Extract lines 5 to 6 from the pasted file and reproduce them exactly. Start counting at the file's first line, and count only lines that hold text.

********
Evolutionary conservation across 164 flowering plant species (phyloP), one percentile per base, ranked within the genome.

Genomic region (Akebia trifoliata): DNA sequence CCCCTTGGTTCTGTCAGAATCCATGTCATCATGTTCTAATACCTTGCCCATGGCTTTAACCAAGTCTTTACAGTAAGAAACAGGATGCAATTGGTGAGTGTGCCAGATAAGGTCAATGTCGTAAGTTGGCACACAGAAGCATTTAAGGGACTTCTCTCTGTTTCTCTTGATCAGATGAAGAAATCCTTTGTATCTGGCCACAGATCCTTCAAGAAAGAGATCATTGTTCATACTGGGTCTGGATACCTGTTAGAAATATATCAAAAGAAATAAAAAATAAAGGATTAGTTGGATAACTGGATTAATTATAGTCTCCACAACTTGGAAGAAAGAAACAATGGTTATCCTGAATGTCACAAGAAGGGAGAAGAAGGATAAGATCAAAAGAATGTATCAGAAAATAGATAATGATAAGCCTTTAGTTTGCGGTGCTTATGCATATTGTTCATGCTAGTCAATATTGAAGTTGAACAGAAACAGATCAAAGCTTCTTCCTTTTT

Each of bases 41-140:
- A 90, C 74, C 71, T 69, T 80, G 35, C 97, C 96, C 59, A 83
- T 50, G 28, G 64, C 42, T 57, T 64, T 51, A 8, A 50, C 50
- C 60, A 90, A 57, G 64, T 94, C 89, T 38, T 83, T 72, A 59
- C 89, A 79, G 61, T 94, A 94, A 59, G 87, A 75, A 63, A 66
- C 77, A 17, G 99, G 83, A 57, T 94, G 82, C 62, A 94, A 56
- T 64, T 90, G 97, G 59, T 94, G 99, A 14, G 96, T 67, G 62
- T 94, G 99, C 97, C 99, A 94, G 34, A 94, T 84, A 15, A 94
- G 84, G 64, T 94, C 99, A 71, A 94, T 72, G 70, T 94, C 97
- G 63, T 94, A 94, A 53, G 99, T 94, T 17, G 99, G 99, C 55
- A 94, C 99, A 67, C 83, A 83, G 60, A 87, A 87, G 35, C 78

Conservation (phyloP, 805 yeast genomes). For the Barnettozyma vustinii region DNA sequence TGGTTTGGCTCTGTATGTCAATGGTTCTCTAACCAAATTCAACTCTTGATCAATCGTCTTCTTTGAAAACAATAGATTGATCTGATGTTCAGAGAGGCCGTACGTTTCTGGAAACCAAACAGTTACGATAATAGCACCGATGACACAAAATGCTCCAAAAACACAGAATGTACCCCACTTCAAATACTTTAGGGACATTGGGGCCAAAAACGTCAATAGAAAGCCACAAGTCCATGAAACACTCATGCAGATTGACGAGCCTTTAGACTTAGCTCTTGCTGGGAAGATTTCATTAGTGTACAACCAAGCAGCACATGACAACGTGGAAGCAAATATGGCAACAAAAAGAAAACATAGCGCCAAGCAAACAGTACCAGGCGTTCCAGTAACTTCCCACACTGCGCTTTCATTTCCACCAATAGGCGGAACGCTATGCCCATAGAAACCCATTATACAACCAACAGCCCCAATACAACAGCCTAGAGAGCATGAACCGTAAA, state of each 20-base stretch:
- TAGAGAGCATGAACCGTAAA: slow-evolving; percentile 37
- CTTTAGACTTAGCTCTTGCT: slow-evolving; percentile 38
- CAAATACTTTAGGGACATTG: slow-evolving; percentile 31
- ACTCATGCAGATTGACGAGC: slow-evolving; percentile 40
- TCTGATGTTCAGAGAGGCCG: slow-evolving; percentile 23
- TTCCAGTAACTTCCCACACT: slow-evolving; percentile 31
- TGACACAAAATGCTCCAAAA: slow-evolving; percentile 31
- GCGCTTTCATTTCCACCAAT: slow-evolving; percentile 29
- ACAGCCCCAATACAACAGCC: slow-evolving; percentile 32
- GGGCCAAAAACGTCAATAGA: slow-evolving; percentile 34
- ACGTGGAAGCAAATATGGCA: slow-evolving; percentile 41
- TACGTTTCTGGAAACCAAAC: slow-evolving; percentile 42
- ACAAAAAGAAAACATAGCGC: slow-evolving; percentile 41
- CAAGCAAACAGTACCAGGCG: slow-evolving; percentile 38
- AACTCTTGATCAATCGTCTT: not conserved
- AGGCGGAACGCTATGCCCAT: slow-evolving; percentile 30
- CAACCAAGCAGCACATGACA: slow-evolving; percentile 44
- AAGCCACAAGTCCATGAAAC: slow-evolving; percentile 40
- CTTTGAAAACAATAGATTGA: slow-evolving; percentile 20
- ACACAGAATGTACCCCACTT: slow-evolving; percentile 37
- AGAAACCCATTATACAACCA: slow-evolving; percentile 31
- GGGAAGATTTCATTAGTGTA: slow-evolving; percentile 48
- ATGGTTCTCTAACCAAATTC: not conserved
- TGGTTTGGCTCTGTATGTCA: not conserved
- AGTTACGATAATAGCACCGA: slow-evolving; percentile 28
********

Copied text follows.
- T 50, G 28, G 64, C 42, T 57, T 64, T 51, A 8, A 50, C 50
- C 60, A 90, A 57, G 64, T 94, C 89, T 38, T 83, T 72, A 59